The Size of Your Church

Rework is written for businesses, but I found this section to be very useful in thinking about churches as well.

People ask, "How big is your company?" It's small talk, but they're not looking for a small answer. The bigger the number, the more impressive, professional, and powerful you sound. "Wow, nice!" they'll say if you have a hundred-plus employees. If you're small, you'll get an "Oh...that's nice." The former is meant as a compliment; the latter is said just to be polite.

Why is that? What is it about growth and business? Why is expansion always the goal? What's the attraction of big besides ego?

...Small is not just a stepping stone. Small is a great destination in itself.

Nothing against big churches, but I think we need to fight the idea that big is always better. The size of your church tells you only part of the story.

Monday Pastoral Discouragement

There are a lot of pastors who are going to be discouraged today. For whatever reason, yesterday didn't go well. Even if Sunday did go well, pastors often suffer from a post-adrenaline letdown or crash. As Archibald Hart writes:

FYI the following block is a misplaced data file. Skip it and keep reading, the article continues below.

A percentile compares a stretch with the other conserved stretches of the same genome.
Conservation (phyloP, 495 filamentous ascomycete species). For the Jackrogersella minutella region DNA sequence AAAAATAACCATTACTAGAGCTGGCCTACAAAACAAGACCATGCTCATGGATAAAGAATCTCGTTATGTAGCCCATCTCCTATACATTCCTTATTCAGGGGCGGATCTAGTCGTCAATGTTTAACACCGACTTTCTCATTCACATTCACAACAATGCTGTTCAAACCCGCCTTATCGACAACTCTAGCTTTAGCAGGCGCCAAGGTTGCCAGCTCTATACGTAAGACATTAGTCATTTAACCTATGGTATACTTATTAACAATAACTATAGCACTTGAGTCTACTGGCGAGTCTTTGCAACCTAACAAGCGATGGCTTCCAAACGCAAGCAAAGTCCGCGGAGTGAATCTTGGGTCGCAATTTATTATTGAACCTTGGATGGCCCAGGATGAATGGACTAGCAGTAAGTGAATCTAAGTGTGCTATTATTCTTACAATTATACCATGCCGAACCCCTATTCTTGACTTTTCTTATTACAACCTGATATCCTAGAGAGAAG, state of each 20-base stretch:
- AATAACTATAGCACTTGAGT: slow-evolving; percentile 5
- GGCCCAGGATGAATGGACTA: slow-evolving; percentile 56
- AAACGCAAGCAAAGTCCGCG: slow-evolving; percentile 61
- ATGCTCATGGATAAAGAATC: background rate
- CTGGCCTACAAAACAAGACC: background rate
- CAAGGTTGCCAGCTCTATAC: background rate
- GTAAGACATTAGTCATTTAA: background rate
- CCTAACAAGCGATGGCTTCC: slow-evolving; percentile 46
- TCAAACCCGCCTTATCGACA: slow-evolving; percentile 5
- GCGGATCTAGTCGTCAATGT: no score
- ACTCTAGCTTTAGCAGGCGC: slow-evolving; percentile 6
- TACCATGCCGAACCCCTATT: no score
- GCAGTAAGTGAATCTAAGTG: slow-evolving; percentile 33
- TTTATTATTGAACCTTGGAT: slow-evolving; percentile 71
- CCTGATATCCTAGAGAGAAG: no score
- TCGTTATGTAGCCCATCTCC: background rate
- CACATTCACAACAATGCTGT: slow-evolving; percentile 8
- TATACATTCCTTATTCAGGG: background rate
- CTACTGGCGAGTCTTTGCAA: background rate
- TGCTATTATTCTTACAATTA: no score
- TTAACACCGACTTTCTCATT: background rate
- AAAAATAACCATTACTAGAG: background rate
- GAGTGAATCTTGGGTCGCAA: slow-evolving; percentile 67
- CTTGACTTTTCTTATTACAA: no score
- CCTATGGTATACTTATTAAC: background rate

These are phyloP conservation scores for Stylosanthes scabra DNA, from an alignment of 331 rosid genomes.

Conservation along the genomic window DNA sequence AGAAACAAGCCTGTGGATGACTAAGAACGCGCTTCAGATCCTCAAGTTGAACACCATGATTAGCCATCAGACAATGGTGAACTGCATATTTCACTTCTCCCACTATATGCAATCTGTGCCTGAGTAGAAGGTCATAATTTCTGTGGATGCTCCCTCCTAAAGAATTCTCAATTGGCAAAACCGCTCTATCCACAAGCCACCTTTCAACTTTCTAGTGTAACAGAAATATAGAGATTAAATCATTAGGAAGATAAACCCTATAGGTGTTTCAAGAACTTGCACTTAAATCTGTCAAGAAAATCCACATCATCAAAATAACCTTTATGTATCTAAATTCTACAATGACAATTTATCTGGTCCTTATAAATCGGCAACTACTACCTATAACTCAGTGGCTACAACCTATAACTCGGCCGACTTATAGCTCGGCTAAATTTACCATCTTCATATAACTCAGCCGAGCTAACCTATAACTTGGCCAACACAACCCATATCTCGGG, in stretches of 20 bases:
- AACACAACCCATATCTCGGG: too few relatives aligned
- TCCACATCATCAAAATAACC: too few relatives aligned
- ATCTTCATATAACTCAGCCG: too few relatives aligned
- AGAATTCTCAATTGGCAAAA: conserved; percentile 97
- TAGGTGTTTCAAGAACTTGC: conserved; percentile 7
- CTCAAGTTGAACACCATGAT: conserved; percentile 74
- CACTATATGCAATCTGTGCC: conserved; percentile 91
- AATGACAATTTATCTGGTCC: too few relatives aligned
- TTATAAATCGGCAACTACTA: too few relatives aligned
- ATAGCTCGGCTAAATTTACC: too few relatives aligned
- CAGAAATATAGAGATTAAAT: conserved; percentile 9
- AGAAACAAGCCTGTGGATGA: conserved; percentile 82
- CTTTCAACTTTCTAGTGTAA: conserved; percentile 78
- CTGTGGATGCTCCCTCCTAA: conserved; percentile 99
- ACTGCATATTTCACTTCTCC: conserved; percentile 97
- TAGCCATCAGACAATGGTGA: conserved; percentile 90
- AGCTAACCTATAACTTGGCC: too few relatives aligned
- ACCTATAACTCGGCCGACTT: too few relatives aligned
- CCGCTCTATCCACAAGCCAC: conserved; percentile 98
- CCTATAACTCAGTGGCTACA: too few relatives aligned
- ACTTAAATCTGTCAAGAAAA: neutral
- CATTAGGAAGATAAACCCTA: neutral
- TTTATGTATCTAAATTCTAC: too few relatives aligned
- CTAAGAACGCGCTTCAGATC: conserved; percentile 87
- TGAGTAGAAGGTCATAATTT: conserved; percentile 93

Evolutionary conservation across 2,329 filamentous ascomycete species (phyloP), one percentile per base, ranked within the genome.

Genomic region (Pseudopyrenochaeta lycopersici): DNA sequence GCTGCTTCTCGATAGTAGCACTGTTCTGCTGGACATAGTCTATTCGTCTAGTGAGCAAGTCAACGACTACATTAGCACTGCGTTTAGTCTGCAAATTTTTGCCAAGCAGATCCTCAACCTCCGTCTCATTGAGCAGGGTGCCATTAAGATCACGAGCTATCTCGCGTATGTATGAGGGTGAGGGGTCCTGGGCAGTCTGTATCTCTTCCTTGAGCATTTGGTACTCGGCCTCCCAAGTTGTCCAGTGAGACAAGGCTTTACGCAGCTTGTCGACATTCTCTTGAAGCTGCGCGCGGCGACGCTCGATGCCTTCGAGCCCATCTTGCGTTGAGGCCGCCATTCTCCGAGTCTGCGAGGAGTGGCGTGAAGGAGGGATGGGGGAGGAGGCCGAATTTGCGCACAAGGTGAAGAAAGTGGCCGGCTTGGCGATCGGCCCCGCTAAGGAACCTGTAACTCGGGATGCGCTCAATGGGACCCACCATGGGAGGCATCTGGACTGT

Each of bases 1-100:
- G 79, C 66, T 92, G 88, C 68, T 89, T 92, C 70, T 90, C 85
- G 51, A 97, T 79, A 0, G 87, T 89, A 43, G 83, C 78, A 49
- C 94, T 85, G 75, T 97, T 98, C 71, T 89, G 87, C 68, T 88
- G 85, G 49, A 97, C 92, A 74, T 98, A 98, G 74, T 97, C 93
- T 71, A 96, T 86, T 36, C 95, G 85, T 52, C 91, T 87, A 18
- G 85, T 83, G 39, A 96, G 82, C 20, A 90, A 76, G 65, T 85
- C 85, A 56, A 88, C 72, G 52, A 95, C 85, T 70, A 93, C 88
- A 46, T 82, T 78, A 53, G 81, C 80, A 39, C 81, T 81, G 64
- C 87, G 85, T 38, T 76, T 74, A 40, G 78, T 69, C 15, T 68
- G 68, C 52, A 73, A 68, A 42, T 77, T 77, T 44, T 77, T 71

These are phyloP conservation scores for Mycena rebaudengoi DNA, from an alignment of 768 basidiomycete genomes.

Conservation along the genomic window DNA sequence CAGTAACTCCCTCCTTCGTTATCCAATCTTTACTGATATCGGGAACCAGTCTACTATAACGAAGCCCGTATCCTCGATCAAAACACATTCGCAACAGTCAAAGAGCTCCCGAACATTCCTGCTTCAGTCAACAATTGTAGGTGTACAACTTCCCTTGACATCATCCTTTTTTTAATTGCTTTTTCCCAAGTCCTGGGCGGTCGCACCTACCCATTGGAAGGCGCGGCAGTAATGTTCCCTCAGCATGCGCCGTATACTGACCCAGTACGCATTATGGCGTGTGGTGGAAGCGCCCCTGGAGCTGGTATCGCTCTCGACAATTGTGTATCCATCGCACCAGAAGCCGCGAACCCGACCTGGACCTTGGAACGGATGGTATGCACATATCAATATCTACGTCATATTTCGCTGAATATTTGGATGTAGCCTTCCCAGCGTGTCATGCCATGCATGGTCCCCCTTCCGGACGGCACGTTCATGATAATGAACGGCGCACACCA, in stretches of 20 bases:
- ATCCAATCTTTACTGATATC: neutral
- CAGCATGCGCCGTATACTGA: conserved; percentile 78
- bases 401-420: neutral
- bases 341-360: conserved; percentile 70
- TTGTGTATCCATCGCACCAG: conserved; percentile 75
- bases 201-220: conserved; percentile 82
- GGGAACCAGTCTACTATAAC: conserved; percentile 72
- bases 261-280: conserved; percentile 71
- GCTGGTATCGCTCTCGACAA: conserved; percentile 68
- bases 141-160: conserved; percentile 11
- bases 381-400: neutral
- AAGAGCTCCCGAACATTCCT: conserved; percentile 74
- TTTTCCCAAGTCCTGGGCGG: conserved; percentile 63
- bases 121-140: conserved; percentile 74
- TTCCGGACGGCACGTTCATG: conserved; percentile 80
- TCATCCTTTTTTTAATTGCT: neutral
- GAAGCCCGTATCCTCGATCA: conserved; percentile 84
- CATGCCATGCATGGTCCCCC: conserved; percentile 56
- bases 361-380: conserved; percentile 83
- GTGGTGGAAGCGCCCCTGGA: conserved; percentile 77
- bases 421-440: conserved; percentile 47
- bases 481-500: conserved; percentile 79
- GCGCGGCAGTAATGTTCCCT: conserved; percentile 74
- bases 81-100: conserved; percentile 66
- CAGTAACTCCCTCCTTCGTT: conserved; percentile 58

Most of us experience post-adrenaline depression after a period of extended demand or stress. Many pastors wake up Monday mornings to this cloud hanging over their heads. We commonly refer to it as the Monday morning blues, but it is, in reality, the adrenal system switching off and insisting that enough is enough. It demands time for its recovery. It literally tries to detach us from our environment to facilitate its recovery.

The symptoms include irritability, grumpiness, low frustration tolerance, and big-time negativity. They are typical of the withdrawal symptoms we see in several substance addictions. Everything looks bleak! (Unmasking Male Depression)

I've been gradually improving in recognizing this and responding to it. I still have a ways to go. Here are some suggestions for how to deal with Monday morning pastoral discouragement.